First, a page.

Written by:

Pamela Woldow

Legal Leadership on:

Readers' Choice 2017
Reporters on Deadline

"My best business intelligence, in one easy email…"

Your first step to building a free, personalized, morning email brief covering pertinent authors and topics on JD Supra:
Sign up using*

Already signed up? Log in here

*By using the service, you signify your acceptance of JD Supra's Privacy Policy.
Custom Email Digest
Privacy Policy (Updated: October 8, 2015):

JD Supra provides users with access to its legal industry publishing services (the "Service") through its website (the "Website") as well as through other sources. Our policies with regard to data collection and use of personal information of users of the Service, regardless of the manner in which users access the Service, and visitors to the Website are set forth in this statement ("Policy"). By using the Service, you signify your acceptance of this Policy.

Information Collection and Use by JD Supra

JD Supra collects users' names, companies, titles, e-mail address and industry. JD Supra also tracks the pages that users visit, logs IP addresses and aggregates non-personally identifiable user data and browser type. This data is gathered using cookies and other technologies.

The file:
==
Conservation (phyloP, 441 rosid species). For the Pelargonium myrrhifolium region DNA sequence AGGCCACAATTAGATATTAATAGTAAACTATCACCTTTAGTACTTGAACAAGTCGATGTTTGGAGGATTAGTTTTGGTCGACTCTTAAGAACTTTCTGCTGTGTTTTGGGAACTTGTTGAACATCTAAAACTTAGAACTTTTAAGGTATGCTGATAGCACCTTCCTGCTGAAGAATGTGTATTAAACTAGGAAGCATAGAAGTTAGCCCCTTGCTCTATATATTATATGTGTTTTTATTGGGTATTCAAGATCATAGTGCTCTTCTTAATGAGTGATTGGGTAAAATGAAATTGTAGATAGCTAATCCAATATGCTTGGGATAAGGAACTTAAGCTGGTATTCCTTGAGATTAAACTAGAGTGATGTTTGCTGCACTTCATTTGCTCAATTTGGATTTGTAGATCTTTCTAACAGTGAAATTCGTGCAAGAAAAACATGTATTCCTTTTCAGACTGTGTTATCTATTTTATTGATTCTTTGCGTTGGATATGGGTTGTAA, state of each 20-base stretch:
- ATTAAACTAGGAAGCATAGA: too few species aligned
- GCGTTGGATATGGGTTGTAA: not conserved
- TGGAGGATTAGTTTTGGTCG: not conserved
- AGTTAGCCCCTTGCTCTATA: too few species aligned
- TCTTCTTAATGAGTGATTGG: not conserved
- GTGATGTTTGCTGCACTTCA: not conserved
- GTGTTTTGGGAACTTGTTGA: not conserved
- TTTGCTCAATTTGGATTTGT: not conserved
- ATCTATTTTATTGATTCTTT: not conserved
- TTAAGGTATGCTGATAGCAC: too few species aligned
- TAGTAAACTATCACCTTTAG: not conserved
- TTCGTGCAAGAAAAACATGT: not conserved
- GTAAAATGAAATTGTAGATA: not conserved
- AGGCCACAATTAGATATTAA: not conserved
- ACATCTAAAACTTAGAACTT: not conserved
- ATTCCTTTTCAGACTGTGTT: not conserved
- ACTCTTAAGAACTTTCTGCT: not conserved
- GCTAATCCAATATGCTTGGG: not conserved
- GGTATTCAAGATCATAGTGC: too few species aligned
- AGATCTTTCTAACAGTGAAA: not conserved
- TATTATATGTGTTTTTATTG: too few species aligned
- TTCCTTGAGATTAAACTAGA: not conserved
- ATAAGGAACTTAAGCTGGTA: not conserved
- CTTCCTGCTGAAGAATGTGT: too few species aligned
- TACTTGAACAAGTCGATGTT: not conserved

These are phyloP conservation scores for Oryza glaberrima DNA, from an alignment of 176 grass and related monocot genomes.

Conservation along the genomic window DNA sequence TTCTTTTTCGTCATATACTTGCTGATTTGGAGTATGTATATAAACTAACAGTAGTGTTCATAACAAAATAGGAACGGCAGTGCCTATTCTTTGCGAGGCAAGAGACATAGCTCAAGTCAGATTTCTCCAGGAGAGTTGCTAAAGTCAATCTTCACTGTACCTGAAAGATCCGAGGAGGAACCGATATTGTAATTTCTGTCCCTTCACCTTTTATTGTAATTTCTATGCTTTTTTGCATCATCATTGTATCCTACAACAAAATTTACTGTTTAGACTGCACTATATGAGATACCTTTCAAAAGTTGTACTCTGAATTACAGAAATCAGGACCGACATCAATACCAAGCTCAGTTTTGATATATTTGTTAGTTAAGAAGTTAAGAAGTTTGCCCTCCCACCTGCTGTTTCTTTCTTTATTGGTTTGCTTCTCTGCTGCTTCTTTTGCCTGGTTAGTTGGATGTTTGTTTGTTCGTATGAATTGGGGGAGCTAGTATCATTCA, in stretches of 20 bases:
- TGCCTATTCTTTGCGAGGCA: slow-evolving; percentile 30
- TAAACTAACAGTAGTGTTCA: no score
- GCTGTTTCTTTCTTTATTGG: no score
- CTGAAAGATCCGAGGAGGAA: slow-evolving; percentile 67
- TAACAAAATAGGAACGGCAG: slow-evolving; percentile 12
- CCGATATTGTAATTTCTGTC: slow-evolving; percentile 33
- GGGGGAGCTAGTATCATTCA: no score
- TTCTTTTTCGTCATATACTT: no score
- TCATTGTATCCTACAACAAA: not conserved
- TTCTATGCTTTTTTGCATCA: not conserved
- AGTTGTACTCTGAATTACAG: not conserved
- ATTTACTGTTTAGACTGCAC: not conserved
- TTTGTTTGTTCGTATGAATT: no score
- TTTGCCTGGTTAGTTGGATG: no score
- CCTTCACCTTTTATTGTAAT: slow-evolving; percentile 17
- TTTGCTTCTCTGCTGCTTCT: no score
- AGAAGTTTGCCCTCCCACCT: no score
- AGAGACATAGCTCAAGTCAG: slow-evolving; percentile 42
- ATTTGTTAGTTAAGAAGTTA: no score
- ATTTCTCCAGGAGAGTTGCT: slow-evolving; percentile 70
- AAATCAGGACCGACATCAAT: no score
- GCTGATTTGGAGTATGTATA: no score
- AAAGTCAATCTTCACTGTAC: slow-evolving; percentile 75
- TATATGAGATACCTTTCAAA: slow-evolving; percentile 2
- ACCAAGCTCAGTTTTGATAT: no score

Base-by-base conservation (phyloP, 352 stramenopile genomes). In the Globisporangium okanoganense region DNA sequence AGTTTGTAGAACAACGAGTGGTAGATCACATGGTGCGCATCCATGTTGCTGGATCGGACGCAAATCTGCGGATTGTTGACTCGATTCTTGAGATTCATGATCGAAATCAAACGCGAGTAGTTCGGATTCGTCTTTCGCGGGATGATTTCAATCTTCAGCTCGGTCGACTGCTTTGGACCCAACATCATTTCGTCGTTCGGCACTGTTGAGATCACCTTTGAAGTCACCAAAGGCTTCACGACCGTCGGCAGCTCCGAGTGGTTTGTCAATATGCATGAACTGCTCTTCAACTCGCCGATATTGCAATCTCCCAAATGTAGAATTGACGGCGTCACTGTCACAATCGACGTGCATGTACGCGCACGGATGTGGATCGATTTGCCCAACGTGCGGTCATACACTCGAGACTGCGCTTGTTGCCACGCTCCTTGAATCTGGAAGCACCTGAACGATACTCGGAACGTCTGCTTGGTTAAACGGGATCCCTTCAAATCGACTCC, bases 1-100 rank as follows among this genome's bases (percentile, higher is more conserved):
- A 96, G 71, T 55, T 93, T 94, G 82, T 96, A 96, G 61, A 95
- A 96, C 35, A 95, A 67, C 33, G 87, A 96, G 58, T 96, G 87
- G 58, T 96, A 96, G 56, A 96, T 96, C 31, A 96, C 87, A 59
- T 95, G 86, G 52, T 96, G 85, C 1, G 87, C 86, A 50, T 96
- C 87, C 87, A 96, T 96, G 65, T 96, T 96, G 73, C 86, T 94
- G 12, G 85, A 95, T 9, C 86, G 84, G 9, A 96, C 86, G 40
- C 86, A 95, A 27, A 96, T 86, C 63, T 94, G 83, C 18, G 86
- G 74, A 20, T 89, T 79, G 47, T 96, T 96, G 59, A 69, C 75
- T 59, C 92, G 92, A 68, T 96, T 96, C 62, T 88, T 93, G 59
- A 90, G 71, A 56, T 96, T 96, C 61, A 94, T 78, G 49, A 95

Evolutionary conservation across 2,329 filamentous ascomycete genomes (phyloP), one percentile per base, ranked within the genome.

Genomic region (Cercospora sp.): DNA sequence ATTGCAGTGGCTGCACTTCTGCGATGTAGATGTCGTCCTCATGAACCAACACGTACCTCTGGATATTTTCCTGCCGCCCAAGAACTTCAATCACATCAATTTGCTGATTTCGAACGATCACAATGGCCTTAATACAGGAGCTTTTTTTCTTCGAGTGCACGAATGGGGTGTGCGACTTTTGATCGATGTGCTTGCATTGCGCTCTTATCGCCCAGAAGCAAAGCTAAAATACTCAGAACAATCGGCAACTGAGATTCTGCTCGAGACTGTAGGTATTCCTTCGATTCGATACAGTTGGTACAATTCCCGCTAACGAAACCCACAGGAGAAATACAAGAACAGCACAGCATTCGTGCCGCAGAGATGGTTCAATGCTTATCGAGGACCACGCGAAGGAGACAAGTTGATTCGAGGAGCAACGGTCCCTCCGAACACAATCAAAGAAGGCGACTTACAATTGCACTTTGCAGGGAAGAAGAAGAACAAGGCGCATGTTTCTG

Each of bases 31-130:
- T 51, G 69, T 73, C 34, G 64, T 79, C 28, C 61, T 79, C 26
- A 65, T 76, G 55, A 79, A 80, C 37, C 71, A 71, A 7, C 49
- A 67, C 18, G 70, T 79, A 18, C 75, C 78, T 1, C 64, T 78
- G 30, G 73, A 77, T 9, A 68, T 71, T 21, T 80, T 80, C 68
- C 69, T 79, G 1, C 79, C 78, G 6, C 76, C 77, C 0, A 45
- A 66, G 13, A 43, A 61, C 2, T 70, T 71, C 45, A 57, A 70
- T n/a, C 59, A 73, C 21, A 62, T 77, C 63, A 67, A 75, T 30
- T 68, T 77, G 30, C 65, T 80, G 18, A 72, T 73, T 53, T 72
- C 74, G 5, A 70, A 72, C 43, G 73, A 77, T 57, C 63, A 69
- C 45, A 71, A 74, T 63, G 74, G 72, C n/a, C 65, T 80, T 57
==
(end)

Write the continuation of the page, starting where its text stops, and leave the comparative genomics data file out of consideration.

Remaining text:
The information and data collected is used to authenticate users and to send notifications relating to the Service, including email alerts to which users have subscribed; to manage the Service and Website, to improve the Service and to customize the user's experience. This information is also provided to the authors of the content to give them insight into their readership and help them to improve their content, so that it is most useful for our users.

JD Supra does not sell, rent or otherwise provide your details to third parties, other than to the authors of the content on JD Supra.

If you prefer not to enable cookies, you may change your browser settings to disable cookies; however, please note that rejecting cookies while visiting the Website may result in certain parts of the Website not operating correctly or as efficiently as if cookies were allowed.

Email Choice/Opt-out

Users who opt in to receive emails may choose to no longer receive e-mail updates and newsletters by selecting the "opt-out of future email" option in the email they receive from JD Supra or in their JD Supra account management screen.


JD Supra takes reasonable precautions to insure that user information is kept private. We restrict access to user information to those individuals who reasonably need access to perform their job functions, such as our third party email service, customer service personnel and technical staff. However, please note that no method of transmitting or storing data is completely secure and we cannot guarantee the security of user information. Unauthorized entry or use, hardware or software failure, and other factors may compromise the security of user information at any time.